Apple posted double-digit growth in the first quarter of 2021 in all of its businesses, led by iPhone sales that surged by two-thirds from a year ago.
The world’s largest company said revenue soared 54 per cent in its fiscal quarter to $89.6bn, far exceeding already elevated forecasts of $77bn. Net profits soared 110 per cent to $23.6bn.
Total iPhone sales were up 66 per cent, bringing in $47.9bn — or 54 per cent of all revenues — as consumers the world over upgraded their handsets to the first line-up of 5G-enabled iPhones.
Luca Maestri, Apple’s finance chief, told the Financial Times that every region grew at least 35 per cent, led by a 94 per cent gain in Asia Pacific to $7.5bn. In the Americas, its biggest region, revenue grew 35 per cent to $34.3bn.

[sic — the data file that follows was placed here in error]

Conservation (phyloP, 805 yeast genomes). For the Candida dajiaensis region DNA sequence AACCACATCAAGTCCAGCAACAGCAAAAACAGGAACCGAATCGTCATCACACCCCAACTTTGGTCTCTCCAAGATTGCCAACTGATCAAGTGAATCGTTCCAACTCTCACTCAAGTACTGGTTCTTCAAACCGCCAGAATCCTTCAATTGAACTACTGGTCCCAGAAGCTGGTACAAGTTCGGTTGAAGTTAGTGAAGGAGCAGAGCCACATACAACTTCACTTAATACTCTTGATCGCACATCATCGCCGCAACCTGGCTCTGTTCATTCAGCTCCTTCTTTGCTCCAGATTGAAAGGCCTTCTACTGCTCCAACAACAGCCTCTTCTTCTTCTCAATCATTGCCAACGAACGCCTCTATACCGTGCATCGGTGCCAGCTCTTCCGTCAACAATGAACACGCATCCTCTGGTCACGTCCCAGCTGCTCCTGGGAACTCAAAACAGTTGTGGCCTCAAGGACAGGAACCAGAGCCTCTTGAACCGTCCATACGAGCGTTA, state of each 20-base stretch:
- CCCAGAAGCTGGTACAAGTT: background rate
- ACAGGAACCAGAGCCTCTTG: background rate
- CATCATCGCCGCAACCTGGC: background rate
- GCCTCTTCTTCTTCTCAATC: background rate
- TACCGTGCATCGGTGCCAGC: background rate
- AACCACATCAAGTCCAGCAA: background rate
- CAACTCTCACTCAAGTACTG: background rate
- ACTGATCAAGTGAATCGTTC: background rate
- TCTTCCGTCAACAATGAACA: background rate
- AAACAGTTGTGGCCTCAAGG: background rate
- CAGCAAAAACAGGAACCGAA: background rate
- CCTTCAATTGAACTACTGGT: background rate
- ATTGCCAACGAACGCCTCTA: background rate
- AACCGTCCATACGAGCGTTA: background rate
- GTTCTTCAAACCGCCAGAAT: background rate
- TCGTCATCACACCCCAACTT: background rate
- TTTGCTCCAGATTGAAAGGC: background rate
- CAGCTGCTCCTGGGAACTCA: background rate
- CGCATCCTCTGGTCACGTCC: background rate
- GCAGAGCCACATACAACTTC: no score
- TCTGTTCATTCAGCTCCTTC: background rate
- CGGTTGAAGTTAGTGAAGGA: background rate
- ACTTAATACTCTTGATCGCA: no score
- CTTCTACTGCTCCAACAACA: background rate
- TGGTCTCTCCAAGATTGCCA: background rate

Revenue in China grew 87 per cent to $17.7bn, as different model iPhones were the top-two selling smartphones in the country.
“Keep in mind a year ago China was the region most disrupted by Covid because they went into lockdown earlier than anyone,” Maestri said.
Tim Cook, chief executive, said the results reflected “the enduring ways our products have helped our users meet this moment in their own lives”. He added: “Apple is in a period of sweeping innovation across our product line-up.”
Mac sales grew 70 per cent to $9.1bn and iPad sales surged 79 per cent to $7.8bn. Maestri said the past three quarters have been the biggest ever for the Mac, a product that goes back three decades, thanks in large part to the work-from-home trend.
Apple’s Wearables business, comprising AirPods, Apple Watches and accessories, grew 25 per cent to $7.8bn. This made it the slowest of all five categories, even as it set a record for its March quarter.
Maestri said the services division, which includes App Store revenue and licensing, also set a record thanks to 660m paid subscriptions, up 40m from the previous three months. Its revenue was $16.9bn, up 27 per cent, growth that was about 10 percentage points above forecasts.
With cash continuing to pile up on its balance sheet, Apple announced a $90bn share buyback programme.